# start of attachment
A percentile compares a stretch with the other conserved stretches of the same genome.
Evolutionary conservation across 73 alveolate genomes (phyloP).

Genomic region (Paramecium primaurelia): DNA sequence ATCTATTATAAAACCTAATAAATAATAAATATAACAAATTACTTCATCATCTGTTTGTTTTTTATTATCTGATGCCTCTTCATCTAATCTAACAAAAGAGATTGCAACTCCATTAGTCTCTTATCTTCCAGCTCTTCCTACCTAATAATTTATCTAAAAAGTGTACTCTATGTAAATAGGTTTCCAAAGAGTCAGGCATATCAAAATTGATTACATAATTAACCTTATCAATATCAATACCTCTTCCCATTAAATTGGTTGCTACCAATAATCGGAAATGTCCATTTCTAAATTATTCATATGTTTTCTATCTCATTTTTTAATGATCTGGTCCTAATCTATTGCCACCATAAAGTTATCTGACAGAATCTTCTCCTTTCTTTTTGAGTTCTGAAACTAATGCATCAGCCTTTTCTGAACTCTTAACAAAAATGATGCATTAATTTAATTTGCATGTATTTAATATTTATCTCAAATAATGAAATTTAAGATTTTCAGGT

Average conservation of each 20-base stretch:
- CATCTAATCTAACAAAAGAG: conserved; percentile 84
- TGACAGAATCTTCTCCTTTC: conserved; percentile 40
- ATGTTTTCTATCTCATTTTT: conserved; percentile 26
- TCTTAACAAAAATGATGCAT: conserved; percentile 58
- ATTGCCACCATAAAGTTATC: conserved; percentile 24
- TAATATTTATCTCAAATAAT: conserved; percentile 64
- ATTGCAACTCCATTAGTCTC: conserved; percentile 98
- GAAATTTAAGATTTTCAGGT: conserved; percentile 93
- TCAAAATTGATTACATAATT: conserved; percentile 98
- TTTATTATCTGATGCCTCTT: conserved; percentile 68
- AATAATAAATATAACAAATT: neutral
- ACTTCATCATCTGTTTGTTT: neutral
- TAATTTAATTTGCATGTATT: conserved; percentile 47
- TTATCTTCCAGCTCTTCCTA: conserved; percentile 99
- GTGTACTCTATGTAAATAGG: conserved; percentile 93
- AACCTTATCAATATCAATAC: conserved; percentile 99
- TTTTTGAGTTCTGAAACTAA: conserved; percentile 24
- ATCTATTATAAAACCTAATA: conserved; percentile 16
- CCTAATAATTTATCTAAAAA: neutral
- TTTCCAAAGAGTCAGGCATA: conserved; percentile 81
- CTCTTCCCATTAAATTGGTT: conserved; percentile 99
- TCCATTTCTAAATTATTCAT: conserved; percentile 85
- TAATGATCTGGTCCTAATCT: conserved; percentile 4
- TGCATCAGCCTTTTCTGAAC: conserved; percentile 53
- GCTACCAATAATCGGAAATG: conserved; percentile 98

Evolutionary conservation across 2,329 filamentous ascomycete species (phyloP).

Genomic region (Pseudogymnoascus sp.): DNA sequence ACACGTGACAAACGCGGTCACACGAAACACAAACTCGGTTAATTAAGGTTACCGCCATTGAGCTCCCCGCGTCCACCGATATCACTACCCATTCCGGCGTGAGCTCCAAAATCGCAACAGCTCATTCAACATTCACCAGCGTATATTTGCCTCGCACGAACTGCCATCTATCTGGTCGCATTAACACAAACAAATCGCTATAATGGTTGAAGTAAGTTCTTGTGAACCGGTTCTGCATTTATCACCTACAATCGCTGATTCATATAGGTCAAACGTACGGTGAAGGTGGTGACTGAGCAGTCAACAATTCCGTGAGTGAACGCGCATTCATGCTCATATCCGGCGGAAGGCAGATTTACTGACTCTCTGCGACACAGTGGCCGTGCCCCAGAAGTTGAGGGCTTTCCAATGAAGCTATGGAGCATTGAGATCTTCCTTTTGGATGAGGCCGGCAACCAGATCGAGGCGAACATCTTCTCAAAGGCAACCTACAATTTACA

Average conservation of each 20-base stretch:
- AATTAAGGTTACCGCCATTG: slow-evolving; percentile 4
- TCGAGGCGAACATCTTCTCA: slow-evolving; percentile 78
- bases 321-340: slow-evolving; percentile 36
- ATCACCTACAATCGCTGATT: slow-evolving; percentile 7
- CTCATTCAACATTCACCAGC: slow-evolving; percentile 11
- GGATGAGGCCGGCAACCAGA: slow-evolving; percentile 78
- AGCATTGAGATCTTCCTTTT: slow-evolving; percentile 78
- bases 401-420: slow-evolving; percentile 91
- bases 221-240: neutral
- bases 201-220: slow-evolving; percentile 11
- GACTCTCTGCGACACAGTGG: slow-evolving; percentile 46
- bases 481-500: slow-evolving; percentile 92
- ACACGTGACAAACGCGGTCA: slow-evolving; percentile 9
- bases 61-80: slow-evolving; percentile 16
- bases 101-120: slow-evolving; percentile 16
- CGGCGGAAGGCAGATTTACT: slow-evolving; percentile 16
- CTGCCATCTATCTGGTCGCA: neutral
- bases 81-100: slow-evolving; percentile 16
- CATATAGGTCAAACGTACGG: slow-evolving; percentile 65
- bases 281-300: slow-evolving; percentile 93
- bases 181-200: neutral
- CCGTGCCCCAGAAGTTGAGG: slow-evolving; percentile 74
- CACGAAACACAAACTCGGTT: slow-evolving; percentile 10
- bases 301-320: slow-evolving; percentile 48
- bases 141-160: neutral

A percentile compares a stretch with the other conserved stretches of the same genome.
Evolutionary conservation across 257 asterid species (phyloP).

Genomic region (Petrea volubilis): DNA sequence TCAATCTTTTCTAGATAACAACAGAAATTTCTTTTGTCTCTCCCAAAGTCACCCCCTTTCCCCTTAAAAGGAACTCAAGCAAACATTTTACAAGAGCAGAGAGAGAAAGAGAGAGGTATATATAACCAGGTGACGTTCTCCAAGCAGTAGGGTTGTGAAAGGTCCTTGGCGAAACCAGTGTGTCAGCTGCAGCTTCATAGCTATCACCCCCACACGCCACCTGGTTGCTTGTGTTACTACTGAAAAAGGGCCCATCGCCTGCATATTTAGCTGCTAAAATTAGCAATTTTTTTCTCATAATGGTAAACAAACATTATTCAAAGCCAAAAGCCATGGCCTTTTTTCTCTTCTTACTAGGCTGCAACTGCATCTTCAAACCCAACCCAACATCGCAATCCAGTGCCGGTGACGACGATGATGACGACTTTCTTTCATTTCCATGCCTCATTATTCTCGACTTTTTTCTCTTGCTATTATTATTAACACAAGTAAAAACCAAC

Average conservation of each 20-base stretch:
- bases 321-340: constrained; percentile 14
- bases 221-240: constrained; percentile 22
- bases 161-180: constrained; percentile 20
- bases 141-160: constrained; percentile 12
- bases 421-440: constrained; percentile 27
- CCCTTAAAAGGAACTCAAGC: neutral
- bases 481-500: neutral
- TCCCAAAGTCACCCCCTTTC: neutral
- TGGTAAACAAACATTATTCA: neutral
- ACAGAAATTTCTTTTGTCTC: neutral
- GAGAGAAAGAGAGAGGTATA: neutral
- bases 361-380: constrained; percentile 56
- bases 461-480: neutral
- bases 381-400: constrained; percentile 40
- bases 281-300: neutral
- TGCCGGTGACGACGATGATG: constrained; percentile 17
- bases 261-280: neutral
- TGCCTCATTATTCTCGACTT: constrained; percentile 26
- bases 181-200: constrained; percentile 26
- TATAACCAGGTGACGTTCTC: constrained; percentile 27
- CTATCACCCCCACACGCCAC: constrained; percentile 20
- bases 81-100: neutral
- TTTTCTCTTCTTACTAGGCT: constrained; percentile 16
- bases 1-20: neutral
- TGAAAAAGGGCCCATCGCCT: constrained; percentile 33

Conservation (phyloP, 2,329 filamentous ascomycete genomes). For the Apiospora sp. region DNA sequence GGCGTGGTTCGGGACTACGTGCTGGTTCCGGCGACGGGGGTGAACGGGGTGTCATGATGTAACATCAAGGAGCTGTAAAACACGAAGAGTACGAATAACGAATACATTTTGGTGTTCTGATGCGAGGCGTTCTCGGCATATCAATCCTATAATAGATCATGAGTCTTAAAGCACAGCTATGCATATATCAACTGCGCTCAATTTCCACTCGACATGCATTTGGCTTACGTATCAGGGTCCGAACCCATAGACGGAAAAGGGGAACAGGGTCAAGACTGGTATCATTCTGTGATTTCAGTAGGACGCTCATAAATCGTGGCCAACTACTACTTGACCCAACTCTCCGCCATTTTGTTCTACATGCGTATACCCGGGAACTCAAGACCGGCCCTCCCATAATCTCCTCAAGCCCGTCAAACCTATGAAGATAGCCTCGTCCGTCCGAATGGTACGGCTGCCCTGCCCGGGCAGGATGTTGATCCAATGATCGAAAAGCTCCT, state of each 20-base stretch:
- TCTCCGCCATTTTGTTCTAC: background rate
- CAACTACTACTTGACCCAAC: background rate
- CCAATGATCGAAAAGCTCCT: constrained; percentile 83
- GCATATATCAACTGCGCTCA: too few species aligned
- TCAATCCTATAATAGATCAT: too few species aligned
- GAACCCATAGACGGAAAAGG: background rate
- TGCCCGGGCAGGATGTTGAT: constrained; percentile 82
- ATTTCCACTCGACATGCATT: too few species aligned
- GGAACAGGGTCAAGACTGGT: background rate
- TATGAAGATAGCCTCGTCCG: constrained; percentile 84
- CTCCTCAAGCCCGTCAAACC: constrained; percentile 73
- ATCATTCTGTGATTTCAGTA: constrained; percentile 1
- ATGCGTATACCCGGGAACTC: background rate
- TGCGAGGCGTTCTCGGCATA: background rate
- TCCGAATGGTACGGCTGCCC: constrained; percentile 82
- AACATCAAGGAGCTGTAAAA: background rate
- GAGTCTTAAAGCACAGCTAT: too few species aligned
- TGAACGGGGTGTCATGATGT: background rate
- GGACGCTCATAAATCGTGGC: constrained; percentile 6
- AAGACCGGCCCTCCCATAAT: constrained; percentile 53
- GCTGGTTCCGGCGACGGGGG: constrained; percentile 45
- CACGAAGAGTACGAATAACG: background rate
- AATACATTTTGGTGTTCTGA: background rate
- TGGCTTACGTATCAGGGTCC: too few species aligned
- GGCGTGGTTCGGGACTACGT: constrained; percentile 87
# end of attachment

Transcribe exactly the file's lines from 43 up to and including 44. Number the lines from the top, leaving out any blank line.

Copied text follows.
- GACTCTCTGCGACACAGTGG: slow-evolving; percentile 46
- bases 481-500: slow-evolving; percentile 92